People who wear fitness trackers are still considered early adopters. Many of the best are still in their first or second versions. When fitness trackers become invisible, when everyone from the aging adult population to little kids wear them, then we’ll be there. By then, wearables may not actually be worn.
All that said, you may not be getting the results you hoped for when you shelled out your hard-earned clams for the latest and greatest wearable tech. It may not be your device. It may be you.
To help, we’ve put together a list of the most common mistake folks are making with their fitness trackers. The list goes in order, from purchase to throwing it in the trash.
You bought the wrong tracker. When push came to shove you were more concerned with style or cost, not lifestyle or reviews. You didn’t bother to consult your trainer, the internets or your more educated friends. Now you have a tracker you either can’t figure out or worse, doesn’t work as well as others. You’re uninspired by your results so you’re barely using it.
Then you fired your trainer. This was probably around the same time the salesperson was talking you into your purchase, as you considered your budget for more sessions at the gym. You just fired the one expert who could help you make the most sense of your new toy.
Your goals are dumb. Without your trainer, you are lost to set goals. Oh sure, you know you want to shed those ten pounds, but you have no idea how many steps you should take in a day. The tracker recommends 10,000, so you figure you’ll double it. Problem is, you drive to your job, which is two blocks from home.
You put it on the wrong wrist. Yes, there is a right wrist for most trackers. It’s usually the one you tell it you will use. In some cases, the tracker works best on your dominant hand, but you were too busy setting your 20,000 steps goal to pay attention to this. Now your results are off.
Forget “wrong wrist,” you never set it up – That first day you brought home your new jewelry you failed to take a few minutes to put in your data or calibrate the tracker. Similar to the wrist issue, trackers need to know some things about you, but not in the NSA way. They need to know your age, your (real) weight, and a number of other details to estimate your progress.
Wrong Again; you’re counting the wrong calories – Alright, this is a big one. Even the best trackers make their best estimate of your calorie expenditure. Couple that with most people’s tendency to underreport their food intake, and you have a recipe for disaster. You have to at least consider your calorie intake.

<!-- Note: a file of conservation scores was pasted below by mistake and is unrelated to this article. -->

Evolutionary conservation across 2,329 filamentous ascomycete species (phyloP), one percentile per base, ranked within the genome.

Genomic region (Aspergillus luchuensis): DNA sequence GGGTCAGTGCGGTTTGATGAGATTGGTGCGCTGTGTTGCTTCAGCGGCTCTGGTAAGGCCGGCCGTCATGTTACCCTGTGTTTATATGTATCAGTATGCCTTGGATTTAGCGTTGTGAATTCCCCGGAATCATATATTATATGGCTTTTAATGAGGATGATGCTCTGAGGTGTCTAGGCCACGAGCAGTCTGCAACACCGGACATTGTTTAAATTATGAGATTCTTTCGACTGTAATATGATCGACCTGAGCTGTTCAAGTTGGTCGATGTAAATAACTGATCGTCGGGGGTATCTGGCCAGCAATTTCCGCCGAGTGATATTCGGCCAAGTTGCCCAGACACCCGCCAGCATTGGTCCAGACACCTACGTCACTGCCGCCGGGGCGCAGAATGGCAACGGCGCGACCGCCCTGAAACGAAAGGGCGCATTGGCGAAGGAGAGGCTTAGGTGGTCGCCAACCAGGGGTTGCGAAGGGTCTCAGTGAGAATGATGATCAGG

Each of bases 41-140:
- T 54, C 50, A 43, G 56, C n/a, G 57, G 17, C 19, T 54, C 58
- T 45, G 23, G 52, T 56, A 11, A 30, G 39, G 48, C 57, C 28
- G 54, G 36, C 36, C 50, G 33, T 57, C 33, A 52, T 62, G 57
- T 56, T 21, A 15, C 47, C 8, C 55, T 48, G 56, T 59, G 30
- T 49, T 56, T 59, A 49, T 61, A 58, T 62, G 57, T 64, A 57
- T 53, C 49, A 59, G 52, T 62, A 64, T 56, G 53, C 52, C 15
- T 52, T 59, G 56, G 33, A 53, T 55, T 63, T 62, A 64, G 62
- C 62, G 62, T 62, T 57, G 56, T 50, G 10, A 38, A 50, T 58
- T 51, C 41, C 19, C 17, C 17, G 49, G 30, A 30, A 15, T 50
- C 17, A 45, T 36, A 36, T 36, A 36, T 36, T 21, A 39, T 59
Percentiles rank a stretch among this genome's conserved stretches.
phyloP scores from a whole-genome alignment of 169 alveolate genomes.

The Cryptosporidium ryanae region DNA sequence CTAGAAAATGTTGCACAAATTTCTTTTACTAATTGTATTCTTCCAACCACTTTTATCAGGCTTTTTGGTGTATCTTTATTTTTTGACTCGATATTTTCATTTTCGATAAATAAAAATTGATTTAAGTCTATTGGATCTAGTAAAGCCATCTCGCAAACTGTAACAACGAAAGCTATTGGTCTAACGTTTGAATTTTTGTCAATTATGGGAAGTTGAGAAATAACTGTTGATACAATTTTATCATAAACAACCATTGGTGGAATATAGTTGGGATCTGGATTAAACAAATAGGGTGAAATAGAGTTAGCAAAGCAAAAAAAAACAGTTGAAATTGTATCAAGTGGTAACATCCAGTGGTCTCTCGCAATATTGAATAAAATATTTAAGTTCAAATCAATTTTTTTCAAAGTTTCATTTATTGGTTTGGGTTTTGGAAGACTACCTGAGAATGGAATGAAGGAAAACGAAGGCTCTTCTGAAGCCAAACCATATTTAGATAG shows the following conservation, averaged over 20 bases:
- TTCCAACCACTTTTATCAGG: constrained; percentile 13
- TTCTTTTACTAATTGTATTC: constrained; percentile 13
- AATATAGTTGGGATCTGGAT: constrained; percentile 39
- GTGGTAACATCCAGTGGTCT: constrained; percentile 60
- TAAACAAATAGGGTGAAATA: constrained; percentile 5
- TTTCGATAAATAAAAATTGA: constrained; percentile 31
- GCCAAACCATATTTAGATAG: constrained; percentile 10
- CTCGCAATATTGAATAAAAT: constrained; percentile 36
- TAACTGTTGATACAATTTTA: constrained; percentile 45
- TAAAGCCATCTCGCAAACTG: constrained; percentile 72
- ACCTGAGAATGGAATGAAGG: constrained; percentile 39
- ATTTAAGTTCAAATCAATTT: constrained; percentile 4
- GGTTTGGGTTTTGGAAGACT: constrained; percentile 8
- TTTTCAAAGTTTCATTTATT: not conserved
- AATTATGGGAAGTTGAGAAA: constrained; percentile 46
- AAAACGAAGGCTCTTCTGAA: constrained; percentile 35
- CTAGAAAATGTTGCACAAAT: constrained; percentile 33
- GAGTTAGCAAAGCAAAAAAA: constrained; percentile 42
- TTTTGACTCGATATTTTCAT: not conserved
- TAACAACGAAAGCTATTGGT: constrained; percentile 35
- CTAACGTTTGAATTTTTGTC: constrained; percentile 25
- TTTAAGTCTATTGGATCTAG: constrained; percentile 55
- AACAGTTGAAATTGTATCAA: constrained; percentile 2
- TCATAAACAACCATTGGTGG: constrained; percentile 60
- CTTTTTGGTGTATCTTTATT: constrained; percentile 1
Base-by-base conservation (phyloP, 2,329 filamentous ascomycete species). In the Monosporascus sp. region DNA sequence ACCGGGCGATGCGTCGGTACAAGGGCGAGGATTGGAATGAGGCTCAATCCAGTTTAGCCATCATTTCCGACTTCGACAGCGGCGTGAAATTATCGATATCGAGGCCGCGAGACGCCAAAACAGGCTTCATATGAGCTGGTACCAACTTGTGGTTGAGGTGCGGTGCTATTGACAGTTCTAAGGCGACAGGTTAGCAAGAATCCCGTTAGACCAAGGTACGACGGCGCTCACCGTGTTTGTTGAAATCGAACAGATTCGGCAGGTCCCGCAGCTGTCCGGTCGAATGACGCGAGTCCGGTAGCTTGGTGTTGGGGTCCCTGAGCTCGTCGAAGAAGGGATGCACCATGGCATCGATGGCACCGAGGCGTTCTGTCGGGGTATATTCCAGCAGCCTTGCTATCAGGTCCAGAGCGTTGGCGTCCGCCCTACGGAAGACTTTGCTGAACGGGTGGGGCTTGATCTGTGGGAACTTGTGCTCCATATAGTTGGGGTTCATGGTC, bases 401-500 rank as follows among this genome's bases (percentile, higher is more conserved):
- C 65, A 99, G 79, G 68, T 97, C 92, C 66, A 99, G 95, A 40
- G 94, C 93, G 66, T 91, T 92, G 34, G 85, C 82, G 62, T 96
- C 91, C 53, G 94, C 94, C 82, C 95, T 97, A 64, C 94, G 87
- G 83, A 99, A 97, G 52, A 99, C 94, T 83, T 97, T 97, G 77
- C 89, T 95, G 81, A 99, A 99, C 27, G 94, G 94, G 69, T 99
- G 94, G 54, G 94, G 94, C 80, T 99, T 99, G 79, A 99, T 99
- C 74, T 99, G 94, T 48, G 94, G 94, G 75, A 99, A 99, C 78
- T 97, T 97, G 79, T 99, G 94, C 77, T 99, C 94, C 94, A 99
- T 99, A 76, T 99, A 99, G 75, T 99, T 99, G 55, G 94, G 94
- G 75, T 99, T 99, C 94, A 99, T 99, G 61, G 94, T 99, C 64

You’re not changing your behavior – Despite your calorie expenditure not doing what you expected, you’re not changing anything. You’re not walking more, driving less, standing at your desk, joining the circus, nothing. You thought just wearing the tracker would be like donning ruby slippers.
You’re not reviewing progress – If changing your behavior means reviewing the progress of your tracker’s reports, uh oh. You’ve been wearing your tracker, but you’ve not reviewed your reports. Sure, the first few days you checked at your steps taken, but then life got all lifey on you. You don’t have the time, you keep telling yourself.
Shortcutting – The other day you figured out that if you nervously shake your wrist all day, the calories burned really jumps by the end of the day. That’s so cool, except now you’ve rendered the data worthless. Tricking your results will not help you get to your goals.
You’re not charging it – Come on. Really? If your fitness tracker is just a fashionable bracelet, save yourself the hassle. Buy something nice from Tiffany’s. It will get you more of the attention you want anyway, plus you deserve it. You deserve all of it.
Of course, this listicle was all written tongue-in-cheek, but these are real challenges.
In general, make sure you shop all the options for fitness trackers before you buy one. Make sure you take the time to understand all the facets of your device. Then, ask around…
Ask the salesperson. Ask the internet. Ask anyone you can.
Make the most out of your investment. The right fitness tracker could save your life.